Child killers stir fear in Japan

Like any parent, Mutsuko wants her two children to be healthy, do well in school in Yokohama and have lots of friends.

    Japanese children are possibly more at risk from each other

    But an alarming increase in attacks against children across Japan in the past year has raised fears that her son and daughter could become victims, or even killers themselves.

    "They are five years old and two now ... but we hear about such terrible incidents involving children who are not much older than them," Mutsuko, who asked to be identified only by her first name, said.

    "I can't think they would ever do anything like that, but I am sure the parents of the children involved in these crimes thought the same."

    Six months after an 11-year-old girl killed a 12-year-old classmate with a paper cutter, almost severing her head, Japanese society is still pondering how such a terrible thing could have happened in a country that has long instilled a sense of community and respect for others in its children.

    Worrying trend

    The attack on Satomi Mitarai was not a one-off incident.

    In 2003, 212 children under 14
    were detained for serious crimes

    A junior high school girl pushed a five-year-old boy off the top of an apartment building in Tokyo in June - the boy landed in bushes and survived.

    A girl, 15, was arrested the following month in the northern prefecture of Toyama after stabbing a stranger. The girl said she did it to get attention.

    In 2003, 212 children under 14 were taken into custody for serious crimes, a 47.2% increase on the previous 12-month period, including 93 in connection with murders.

    Although statistics show that Japan remains safer than most countries in the world, the brutality of the crimes is shaking Japan's faith in its young people.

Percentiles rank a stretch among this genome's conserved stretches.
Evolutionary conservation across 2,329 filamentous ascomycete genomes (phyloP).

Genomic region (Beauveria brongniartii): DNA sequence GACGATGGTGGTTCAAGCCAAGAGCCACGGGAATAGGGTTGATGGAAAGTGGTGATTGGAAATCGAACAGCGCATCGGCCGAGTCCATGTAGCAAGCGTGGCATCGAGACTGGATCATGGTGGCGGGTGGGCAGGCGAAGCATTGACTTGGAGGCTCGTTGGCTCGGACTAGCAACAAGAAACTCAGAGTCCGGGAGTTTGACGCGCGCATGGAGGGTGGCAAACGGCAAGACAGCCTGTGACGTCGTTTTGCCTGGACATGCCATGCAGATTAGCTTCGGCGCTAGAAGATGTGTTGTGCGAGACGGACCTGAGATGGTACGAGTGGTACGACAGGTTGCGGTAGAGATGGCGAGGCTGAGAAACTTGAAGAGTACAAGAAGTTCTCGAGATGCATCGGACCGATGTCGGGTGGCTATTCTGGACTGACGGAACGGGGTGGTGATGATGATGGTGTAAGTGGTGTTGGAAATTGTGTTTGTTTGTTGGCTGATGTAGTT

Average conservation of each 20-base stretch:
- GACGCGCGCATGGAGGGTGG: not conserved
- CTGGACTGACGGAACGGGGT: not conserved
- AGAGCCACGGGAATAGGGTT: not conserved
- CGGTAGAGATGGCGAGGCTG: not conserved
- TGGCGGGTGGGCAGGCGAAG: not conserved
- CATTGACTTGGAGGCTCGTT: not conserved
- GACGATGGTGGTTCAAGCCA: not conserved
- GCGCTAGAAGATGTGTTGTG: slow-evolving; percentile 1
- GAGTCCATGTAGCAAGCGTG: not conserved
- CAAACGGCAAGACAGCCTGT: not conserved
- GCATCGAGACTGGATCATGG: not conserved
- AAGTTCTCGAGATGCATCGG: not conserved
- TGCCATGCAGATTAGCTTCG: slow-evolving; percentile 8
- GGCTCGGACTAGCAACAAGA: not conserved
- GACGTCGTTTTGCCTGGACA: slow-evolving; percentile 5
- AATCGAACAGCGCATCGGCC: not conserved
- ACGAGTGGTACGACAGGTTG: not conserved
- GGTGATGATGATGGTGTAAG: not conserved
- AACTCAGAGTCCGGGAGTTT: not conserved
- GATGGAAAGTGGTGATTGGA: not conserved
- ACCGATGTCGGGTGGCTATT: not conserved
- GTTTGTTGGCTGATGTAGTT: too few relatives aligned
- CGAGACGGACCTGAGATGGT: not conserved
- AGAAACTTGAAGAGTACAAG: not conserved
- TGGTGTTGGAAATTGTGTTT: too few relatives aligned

"It is very alarming to see this level of violence in children, and I feel it has a lot to do with the parents," Noriko Hama, a professor at Kyoto's Doshisha University, said.

    "At home, they stick the TV on or give them a computer game to play with and they just become disassociated from the real world."

    Jail release

    New fears for the safety of Japan's children were recently raised with the news that a 22-year-old, who committed a murder when he was 14, is to be freed in January.

    In 1997, the man, whose identity was not released, was 14 when he killed Jun Hase, 11, cut off his head and propped it against the gates of his school. He later murdered a girl riding her bicycle and, in letters to the media, taunted police by saying they were too stupid to catch him.

    Having busy, working parents is
    affecting children's social skills

    Japanese parents aren't prepared to cope with such violence. "Their parents cocooned them so that they are not able to deal with stress," Hama said.

    A Tokyo psychologist, Chie Okuda, remembers when life was different. "When I was a schoolgirl, I used to come home and later go out into the fields with my friends and neighbours to play, and my parents never worried at all," she said.

    Violent videos

    According to Okuda, "When parents are busy and working, they don't have time to talk with their children and the kids don't get to mingle with others, so their social skills suffer."

    "Society really needs to start helping itself by looking after those that are most at risk, and that's the children"

    Noriko Hama,
    Doshisha University, Kyoto

    There is concern that as more mothers have to work, the traditional Japanese nuclear family is likely to further come apart.

    "I think there is a growing awareness of the problem in government circles and a lot of hand-wringing but, if anything, policy and political thinking are making things worse," Hama said.

    The wave of juvenile crime has exasperated the government. Yoshitada Konoike, a junior minister, said the parents of a 12-year-old boy who killed a four-year-old by throwing him off the top of a multi-storey car park in Nagasaki in July 2004 "should be dragged around town and beheaded".

    Doshisha University's Hama says society needs to focus more on children.

    "They say the answer is more discipline in schools. Teachers are being criticised for failing to spot problems before they get out of hand and the emphasis is not being put on the parents to deal with the problem, as it should," he said.

    "We have to reach the conclusion that society really needs to start helping itself by looking after those that are most at risk, and that's the children."

    SOURCE: Aljazeera


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